"I have participated in at least 35 to 40 trials since 2003. I was introduced to it when I was working at a catering firm in Hyderabad. Many people participate in bioequivalence studies over there, as employment opportunities are far too few over here in Karimnagar district," Suresh says.

Boga Suresh

In November last year, Suresh was hospitalised after he vomited blood. He later said that his health condition had deteriorated due to the trials, as he began to experience a breathing problem, and his hands started shaking.

Suresh says that the catering business is seasonal and only offers regular employment during the wedding season in summer. For the rest of the year, many don't have a source of income. It is these vulnerable youth who are hired by 'agents' to participate in these studies.

Recruiting agents

There are two types of agents according to volunteers. The first kind are agents that are attached to one company alone, while the other are 'freelance' agents, who pocket a commission for providing volunteers. The commission for these agents also depends on the city where they operate.

"It is a massive business with different rates. While a study in Hyderabad can pay you somewhere between Rs 8,000 and Rs 12,000, a study in Bengaluru pays much better, between Rs 24,000 and Rs 32,000 – similar to Mumbai. In places like Gujarat, a single trial in Ahmedabad can even pay more than Rs 50,000," Suresh says.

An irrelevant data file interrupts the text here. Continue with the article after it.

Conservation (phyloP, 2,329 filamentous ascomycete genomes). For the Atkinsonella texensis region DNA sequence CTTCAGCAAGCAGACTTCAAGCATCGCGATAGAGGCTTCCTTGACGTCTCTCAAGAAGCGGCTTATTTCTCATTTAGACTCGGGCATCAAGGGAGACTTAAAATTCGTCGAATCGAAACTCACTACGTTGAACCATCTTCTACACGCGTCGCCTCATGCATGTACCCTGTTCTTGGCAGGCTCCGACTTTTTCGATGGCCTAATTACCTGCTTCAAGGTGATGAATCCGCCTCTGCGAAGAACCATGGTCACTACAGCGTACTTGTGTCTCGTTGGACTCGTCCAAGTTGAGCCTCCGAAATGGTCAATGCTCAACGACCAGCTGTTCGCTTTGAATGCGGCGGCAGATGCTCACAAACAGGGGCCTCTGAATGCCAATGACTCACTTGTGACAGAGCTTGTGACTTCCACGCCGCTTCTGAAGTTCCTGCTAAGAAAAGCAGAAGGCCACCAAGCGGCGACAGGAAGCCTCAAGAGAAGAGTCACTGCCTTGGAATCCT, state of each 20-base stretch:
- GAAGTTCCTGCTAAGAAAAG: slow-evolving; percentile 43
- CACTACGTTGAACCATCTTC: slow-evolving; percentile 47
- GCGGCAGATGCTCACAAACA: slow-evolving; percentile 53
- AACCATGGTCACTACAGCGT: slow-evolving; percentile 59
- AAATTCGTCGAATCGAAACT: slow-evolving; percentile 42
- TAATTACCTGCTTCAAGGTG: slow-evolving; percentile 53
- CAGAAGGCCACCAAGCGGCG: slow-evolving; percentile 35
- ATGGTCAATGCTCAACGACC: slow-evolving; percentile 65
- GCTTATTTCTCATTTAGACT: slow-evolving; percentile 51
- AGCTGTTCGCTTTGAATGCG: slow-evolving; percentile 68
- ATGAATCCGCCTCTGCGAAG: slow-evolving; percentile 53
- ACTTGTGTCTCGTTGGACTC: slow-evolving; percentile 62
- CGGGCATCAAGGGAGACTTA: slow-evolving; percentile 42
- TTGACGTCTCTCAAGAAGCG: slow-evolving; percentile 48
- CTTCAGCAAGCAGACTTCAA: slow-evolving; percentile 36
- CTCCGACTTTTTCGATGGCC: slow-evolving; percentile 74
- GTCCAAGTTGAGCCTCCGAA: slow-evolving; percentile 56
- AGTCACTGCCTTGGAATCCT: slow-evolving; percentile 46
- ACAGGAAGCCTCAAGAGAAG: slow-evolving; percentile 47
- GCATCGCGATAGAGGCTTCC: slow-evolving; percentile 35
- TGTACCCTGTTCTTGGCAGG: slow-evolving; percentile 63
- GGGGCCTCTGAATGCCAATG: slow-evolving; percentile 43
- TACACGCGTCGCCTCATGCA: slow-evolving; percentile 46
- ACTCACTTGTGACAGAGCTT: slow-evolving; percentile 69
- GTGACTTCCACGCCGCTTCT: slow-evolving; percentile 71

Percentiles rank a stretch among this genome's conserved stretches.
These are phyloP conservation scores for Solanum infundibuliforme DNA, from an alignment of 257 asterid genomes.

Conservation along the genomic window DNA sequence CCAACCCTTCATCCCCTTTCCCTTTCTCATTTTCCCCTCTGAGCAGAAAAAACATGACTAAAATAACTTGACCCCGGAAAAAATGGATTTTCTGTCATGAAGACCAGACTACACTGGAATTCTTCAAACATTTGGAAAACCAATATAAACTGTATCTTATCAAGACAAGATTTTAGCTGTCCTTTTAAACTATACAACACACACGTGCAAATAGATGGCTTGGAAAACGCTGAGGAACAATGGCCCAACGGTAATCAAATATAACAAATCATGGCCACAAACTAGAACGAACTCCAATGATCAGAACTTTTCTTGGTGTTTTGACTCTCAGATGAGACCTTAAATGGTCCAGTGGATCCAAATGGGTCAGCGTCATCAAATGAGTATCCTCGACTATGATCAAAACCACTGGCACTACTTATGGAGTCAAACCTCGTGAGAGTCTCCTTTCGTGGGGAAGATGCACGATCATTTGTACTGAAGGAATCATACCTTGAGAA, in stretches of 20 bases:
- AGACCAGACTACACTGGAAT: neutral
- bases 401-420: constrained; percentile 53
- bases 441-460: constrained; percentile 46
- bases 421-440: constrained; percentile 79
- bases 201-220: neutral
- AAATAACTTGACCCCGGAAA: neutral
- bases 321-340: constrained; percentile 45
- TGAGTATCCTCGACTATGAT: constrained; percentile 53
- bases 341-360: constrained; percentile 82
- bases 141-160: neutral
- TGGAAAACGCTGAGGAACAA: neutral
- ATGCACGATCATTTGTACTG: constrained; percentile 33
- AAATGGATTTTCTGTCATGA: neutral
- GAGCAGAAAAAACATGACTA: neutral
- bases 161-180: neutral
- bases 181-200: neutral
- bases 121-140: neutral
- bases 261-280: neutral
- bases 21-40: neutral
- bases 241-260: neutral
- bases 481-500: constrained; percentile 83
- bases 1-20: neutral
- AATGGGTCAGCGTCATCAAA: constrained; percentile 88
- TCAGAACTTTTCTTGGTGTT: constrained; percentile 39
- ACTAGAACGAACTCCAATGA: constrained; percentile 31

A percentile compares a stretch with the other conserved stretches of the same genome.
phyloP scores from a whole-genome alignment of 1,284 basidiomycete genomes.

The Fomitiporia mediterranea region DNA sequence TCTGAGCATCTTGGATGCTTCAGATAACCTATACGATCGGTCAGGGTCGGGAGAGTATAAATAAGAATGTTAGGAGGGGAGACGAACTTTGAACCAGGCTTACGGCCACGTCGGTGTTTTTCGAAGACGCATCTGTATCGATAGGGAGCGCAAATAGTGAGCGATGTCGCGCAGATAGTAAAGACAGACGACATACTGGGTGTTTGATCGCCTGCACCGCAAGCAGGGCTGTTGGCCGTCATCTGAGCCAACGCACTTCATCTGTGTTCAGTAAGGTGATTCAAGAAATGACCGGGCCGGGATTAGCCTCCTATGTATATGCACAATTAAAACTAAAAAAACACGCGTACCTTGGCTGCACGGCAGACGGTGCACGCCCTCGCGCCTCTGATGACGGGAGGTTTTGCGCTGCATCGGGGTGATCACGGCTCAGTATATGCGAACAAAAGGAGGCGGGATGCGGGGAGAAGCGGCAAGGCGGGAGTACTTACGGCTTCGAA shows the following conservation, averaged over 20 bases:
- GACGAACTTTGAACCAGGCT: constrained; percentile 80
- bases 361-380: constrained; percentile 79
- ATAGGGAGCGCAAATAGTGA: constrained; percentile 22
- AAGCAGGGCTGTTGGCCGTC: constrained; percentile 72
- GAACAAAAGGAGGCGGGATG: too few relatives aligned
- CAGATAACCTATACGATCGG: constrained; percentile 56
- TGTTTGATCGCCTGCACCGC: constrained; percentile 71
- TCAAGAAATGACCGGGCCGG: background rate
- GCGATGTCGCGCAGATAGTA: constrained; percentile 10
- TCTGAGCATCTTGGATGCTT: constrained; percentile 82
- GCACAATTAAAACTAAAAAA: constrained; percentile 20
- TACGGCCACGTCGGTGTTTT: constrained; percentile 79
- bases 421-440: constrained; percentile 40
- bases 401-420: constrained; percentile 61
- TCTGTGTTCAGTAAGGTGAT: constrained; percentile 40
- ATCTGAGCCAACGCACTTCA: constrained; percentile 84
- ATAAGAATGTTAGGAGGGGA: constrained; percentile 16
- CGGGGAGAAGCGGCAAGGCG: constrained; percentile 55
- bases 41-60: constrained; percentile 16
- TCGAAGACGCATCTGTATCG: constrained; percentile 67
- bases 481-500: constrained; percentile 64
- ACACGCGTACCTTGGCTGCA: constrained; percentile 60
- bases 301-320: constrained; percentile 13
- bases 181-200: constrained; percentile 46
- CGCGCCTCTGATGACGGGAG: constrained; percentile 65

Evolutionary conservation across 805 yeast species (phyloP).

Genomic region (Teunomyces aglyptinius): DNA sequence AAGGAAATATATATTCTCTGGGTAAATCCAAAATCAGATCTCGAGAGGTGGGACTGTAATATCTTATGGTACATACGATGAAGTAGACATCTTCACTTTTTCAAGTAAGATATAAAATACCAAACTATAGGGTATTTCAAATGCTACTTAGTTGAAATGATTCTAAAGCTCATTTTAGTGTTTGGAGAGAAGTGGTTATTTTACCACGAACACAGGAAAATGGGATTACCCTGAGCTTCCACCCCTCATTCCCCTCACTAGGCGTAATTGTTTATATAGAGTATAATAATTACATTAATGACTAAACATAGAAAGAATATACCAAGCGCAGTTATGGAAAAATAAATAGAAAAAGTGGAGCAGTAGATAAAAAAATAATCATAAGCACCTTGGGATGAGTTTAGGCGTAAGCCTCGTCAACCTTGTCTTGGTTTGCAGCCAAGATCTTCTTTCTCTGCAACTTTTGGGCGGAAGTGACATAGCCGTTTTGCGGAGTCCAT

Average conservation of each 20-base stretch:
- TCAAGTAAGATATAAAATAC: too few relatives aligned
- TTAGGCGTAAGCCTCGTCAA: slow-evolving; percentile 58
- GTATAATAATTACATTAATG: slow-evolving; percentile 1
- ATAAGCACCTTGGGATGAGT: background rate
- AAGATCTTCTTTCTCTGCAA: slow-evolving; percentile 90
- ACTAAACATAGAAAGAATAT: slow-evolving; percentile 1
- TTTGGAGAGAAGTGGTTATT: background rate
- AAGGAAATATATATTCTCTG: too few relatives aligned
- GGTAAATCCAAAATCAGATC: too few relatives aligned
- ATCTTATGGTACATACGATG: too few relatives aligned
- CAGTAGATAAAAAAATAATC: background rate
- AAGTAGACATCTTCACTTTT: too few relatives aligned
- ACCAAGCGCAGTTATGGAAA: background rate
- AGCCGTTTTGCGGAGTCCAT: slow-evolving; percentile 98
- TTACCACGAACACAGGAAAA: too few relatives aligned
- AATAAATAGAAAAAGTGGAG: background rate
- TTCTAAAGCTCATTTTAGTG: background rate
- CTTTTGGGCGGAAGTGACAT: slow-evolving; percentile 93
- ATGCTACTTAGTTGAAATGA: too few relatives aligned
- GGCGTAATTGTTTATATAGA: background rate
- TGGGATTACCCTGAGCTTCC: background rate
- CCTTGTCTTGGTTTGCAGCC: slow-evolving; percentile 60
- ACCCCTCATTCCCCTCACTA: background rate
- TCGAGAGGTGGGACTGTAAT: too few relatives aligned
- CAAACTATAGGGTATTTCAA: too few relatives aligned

While it is unclear as to how much money these agents make per volunteer, it is known that they get an 'order' for 40 to 50 volunteers at a time, and pocket a big commission for coordinating between volunteers and the companies.

"We get paid in thousands, but agents get paid several lakhs for their jobs," says Suresh, as he narrates the tale of an agent who goes by the name 'Kishan'.

According to Suresh, Kishan is a freelance agent who speaks several languages and has taken around nine rooms in Hebbagodi, in the outskirts of Bengaluru, permanently on rent.

"He lodges the volunteers in these rooms and provides them with more comforts than they can imagine, coming from small towns. From here, he sends them to his clients," Suresh says.

In some cases, experienced volunteers turn into agents themselves, thereby increasing their income more than tenfold. In all cases, volunteers say that the agents not only meet their targets, but largely overshoot it.

Suresh holds up a cheque, with the amount he was paid for a trial

"In Ameerpet’s Swarnajayanthi Complex in Hyderabad, there is a lab where I have done at least 12 studies. There are three agents who started their career as volunteers in the lab, and then spoke to a doctor there and became agents," Suresh says.